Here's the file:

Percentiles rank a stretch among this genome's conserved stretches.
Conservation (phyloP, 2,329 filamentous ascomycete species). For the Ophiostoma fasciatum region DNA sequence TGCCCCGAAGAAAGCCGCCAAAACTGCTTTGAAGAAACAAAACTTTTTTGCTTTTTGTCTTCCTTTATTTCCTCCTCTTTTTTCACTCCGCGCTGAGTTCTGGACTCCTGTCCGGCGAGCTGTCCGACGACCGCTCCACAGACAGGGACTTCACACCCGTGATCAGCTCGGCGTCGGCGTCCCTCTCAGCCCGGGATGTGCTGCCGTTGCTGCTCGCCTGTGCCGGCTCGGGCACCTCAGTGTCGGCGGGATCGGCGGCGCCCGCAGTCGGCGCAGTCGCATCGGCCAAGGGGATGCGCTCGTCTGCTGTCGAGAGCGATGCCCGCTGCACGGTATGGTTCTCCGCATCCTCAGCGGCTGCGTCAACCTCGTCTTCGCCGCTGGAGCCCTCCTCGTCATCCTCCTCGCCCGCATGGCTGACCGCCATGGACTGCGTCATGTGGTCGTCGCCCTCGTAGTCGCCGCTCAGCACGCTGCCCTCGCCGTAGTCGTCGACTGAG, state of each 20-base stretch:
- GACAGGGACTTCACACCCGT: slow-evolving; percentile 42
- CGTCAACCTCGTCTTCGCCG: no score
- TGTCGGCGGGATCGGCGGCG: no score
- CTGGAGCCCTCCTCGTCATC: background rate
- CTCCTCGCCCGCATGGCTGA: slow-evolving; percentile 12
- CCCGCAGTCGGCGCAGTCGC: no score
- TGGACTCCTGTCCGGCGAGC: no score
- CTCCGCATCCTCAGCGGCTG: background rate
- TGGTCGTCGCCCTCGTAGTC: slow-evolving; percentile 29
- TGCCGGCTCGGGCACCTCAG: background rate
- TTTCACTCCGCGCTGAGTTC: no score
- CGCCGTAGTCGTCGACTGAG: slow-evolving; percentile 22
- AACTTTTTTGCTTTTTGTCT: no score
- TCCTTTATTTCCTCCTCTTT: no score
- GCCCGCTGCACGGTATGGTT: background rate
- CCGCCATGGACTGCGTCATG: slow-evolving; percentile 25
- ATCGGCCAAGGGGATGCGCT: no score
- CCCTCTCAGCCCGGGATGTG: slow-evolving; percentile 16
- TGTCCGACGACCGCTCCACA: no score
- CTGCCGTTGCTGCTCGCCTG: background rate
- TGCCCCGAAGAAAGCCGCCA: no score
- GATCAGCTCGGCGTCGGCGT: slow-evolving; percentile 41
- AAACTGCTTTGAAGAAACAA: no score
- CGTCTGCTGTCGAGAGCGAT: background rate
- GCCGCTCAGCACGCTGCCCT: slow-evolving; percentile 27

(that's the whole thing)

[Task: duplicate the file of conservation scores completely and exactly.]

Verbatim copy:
Percentiles rank a stretch among this genome's conserved stretches.
Conservation (phyloP, 2,329 filamentous ascomycete species). For the Ophiostoma fasciatum region DNA sequence TGCCCCGAAGAAAGCCGCCAAAACTGCTTTGAAGAAACAAAACTTTTTTGCTTTTTGTCTTCCTTTATTTCCTCCTCTTTTTTCACTCCGCGCTGAGTTCTGGACTCCTGTCCGGCGAGCTGTCCGACGACCGCTCCACAGACAGGGACTTCACACCCGTGATCAGCTCGGCGTCGGCGTCCCTCTCAGCCCGGGATGTGCTGCCGTTGCTGCTCGCCTGTGCCGGCTCGGGCACCTCAGTGTCGGCGGGATCGGCGGCGCCCGCAGTCGGCGCAGTCGCATCGGCCAAGGGGATGCGCTCGTCTGCTGTCGAGAGCGATGCCCGCTGCACGGTATGGTTCTCCGCATCCTCAGCGGCTGCGTCAACCTCGTCTTCGCCGCTGGAGCCCTCCTCGTCATCCTCCTCGCCCGCATGGCTGACCGCCATGGACTGCGTCATGTGGTCGTCGCCCTCGTAGTCGCCGCTCAGCACGCTGCCCTCGCCGTAGTCGTCGACTGAG, state of each 20-base stretch:
- GACAGGGACTTCACACCCGT: slow-evolving; percentile 42
- CGTCAACCTCGTCTTCGCCG: no score
- TGTCGGCGGGATCGGCGGCG: no score
- CTGGAGCCCTCCTCGTCATC: background rate
- CTCCTCGCCCGCATGGCTGA: slow-evolving; percentile 12
- CCCGCAGTCGGCGCAGTCGC: no score
- TGGACTCCTGTCCGGCGAGC: no score
- CTCCGCATCCTCAGCGGCTG: background rate
- TGGTCGTCGCCCTCGTAGTC: slow-evolving; percentile 29
- TGCCGGCTCGGGCACCTCAG: background rate
- TTTCACTCCGCGCTGAGTTC: no score
- CGCCGTAGTCGTCGACTGAG: slow-evolving; percentile 22
- AACTTTTTTGCTTTTTGTCT: no score
- TCCTTTATTTCCTCCTCTTT: no score
- GCCCGCTGCACGGTATGGTT: background rate
- CCGCCATGGACTGCGTCATG: slow-evolving; percentile 25
- ATCGGCCAAGGGGATGCGCT: no score
- CCCTCTCAGCCCGGGATGTG: slow-evolving; percentile 16
- TGTCCGACGACCGCTCCACA: no score
- CTGCCGTTGCTGCTCGCCTG: background rate
- TGCCCCGAAGAAAGCCGCCA: no score
- GATCAGCTCGGCGTCGGCGT: slow-evolving; percentile 41
- AAACTGCTTTGAAGAAACAA: no score
- CGTCTGCTGTCGAGAGCGAT: background rate
- GCCGCTCAGCACGCTGCCCT: slow-evolving; percentile 27